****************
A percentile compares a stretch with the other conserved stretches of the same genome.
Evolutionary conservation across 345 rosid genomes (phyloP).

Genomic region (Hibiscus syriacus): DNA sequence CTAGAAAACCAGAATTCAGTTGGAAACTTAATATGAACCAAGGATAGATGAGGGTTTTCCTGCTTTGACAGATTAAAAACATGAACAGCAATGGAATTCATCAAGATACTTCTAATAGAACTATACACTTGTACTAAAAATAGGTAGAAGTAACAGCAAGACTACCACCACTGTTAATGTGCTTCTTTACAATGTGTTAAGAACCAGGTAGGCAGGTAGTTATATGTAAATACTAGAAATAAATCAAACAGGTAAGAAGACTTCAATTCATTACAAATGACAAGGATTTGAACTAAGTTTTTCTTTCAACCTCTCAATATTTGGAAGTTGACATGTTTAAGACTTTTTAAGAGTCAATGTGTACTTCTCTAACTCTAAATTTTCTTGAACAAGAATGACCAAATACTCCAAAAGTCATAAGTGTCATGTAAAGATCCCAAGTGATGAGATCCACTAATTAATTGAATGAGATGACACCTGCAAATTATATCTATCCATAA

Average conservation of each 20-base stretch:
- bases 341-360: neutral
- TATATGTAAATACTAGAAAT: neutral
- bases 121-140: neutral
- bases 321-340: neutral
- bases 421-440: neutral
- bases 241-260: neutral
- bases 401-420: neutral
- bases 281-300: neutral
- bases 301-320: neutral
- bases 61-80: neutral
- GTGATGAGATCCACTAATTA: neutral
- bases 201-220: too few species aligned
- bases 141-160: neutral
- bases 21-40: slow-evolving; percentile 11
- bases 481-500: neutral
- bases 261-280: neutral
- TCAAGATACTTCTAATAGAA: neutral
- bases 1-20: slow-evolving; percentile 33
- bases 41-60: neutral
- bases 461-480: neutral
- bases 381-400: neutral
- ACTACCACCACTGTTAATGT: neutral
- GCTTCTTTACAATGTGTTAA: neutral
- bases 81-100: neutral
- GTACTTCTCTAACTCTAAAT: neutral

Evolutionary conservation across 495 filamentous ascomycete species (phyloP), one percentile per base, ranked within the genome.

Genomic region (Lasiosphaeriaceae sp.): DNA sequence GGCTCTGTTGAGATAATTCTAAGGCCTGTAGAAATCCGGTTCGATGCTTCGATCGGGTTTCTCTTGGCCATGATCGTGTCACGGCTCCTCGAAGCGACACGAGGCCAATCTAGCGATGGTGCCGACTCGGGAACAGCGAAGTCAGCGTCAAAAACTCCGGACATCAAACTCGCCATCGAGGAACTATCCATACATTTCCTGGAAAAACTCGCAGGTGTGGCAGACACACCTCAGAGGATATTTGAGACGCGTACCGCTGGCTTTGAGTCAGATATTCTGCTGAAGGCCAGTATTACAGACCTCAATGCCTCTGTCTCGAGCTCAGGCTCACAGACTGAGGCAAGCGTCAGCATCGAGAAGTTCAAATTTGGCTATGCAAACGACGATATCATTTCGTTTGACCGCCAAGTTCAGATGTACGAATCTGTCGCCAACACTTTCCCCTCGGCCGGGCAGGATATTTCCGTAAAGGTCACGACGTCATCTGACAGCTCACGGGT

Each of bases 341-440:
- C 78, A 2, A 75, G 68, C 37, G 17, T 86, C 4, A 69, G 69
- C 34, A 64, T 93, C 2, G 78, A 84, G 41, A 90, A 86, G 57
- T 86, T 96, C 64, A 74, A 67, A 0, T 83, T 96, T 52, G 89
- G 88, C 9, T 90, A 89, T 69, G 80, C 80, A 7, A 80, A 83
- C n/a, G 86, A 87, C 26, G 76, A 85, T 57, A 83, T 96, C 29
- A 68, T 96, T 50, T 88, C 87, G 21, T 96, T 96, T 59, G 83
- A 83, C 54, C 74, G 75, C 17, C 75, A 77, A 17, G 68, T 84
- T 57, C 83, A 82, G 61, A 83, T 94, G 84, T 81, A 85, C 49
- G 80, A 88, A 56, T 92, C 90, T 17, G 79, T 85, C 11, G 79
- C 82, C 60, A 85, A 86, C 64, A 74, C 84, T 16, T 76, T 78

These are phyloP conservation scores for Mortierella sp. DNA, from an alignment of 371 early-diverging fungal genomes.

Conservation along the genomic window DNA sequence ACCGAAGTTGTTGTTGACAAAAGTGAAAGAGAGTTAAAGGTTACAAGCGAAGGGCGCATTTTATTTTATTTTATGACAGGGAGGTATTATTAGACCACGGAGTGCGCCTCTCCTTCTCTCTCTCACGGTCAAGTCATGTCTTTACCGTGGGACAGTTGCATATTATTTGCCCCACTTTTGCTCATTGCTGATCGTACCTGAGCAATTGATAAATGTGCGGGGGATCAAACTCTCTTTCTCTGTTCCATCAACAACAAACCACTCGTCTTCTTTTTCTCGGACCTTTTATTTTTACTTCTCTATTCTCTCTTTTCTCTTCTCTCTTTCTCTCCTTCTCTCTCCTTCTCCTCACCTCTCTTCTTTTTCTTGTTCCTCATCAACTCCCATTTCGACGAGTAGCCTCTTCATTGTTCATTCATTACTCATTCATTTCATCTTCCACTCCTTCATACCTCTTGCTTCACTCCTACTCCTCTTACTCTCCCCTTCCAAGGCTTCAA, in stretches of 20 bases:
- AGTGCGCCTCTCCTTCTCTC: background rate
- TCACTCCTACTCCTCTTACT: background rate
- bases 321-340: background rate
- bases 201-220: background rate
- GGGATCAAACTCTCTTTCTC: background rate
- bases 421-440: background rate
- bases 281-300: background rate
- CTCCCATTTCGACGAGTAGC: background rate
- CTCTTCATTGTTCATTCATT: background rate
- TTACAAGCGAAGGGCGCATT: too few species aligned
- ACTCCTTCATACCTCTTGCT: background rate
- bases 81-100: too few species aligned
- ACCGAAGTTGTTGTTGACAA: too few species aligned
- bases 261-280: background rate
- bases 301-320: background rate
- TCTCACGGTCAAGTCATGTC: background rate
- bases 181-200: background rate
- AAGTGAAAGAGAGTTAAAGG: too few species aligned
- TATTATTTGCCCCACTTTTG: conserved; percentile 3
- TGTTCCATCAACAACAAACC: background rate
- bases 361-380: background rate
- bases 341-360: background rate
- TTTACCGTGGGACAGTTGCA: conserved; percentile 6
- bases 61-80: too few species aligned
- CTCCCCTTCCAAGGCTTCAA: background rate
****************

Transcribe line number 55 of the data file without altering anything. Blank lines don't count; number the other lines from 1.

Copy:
- ACTCCTTCATACCTCTTGCT: background rate